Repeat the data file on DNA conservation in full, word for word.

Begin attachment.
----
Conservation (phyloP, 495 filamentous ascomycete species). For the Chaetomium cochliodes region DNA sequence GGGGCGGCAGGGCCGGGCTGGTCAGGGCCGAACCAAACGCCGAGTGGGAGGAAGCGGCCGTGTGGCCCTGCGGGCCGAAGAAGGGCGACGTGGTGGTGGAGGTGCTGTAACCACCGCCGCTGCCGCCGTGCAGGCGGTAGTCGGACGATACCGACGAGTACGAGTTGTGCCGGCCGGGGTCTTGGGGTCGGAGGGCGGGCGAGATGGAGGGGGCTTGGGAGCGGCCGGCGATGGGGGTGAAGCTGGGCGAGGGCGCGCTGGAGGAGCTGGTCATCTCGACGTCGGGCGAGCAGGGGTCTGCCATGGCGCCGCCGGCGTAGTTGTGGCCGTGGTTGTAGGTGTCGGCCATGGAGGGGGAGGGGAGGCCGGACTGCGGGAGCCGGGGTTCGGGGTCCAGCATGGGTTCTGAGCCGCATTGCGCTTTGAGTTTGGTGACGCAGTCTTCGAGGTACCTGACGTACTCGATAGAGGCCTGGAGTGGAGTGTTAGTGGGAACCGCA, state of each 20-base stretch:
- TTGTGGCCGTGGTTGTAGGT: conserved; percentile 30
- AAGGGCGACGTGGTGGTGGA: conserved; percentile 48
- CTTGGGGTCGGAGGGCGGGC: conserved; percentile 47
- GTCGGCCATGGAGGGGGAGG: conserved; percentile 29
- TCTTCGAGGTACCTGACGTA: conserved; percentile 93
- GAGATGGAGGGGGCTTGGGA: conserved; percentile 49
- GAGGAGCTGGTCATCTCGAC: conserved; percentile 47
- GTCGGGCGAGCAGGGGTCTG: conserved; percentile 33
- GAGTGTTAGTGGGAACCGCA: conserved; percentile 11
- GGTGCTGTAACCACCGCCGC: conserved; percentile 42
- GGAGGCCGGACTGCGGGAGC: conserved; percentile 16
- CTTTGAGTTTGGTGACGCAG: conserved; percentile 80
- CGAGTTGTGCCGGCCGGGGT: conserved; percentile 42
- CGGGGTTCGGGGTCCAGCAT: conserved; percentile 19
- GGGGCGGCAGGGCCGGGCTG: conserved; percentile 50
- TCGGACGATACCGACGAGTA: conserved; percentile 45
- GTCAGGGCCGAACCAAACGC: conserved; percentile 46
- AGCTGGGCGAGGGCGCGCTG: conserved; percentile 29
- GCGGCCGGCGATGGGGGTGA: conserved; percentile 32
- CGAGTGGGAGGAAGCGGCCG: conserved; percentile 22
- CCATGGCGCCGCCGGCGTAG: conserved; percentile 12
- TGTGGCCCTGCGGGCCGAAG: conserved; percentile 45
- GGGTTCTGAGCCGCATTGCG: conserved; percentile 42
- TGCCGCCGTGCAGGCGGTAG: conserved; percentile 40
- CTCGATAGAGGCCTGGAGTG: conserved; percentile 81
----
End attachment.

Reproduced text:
Conservation (phyloP, 495 filamentous ascomycete species). For the Chaetomium cochliodes region DNA sequence GGGGCGGCAGGGCCGGGCTGGTCAGGGCCGAACCAAACGCCGAGTGGGAGGAAGCGGCCGTGTGGCCCTGCGGGCCGAAGAAGGGCGACGTGGTGGTGGAGGTGCTGTAACCACCGCCGCTGCCGCCGTGCAGGCGGTAGTCGGACGATACCGACGAGTACGAGTTGTGCCGGCCGGGGTCTTGGGGTCGGAGGGCGGGCGAGATGGAGGGGGCTTGGGAGCGGCCGGCGATGGGGGTGAAGCTGGGCGAGGGCGCGCTGGAGGAGCTGGTCATCTCGACGTCGGGCGAGCAGGGGTCTGCCATGGCGCCGCCGGCGTAGTTGTGGCCGTGGTTGTAGGTGTCGGCCATGGAGGGGGAGGGGAGGCCGGACTGCGGGAGCCGGGGTTCGGGGTCCAGCATGGGTTCTGAGCCGCATTGCGCTTTGAGTTTGGTGACGCAGTCTTCGAGGTACCTGACGTACTCGATAGAGGCCTGGAGTGGAGTGTTAGTGGGAACCGCA, state of each 20-base stretch:
- TTGTGGCCGTGGTTGTAGGT: conserved; percentile 30
- AAGGGCGACGTGGTGGTGGA: conserved; percentile 48
- CTTGGGGTCGGAGGGCGGGC: conserved; percentile 47
- GTCGGCCATGGAGGGGGAGG: conserved; percentile 29
- TCTTCGAGGTACCTGACGTA: conserved; percentile 93
- GAGATGGAGGGGGCTTGGGA: conserved; percentile 49
- GAGGAGCTGGTCATCTCGAC: conserved; percentile 47
- GTCGGGCGAGCAGGGGTCTG: conserved; percentile 33
- GAGTGTTAGTGGGAACCGCA: conserved; percentile 11
- GGTGCTGTAACCACCGCCGC: conserved; percentile 42
- GGAGGCCGGACTGCGGGAGC: conserved; percentile 16
- CTTTGAGTTTGGTGACGCAG: conserved; percentile 80
- CGAGTTGTGCCGGCCGGGGT: conserved; percentile 42
- CGGGGTTCGGGGTCCAGCAT: conserved; percentile 19
- GGGGCGGCAGGGCCGGGCTG: conserved; percentile 50
- TCGGACGATACCGACGAGTA: conserved; percentile 45
- GTCAGGGCCGAACCAAACGC: conserved; percentile 46
- AGCTGGGCGAGGGCGCGCTG: conserved; percentile 29
- GCGGCCGGCGATGGGGGTGA: conserved; percentile 32
- CGAGTGGGAGGAAGCGGCCG: conserved; percentile 22
- CCATGGCGCCGCCGGCGTAG: conserved; percentile 12
- TGTGGCCCTGCGGGCCGAAG: conserved; percentile 45
- GGGTTCTGAGCCGCATTGCG: conserved; percentile 42
- TGCCGCCGTGCAGGCGGTAG: conserved; percentile 40
- CTCGATAGAGGCCTGGAGTG: conserved; percentile 81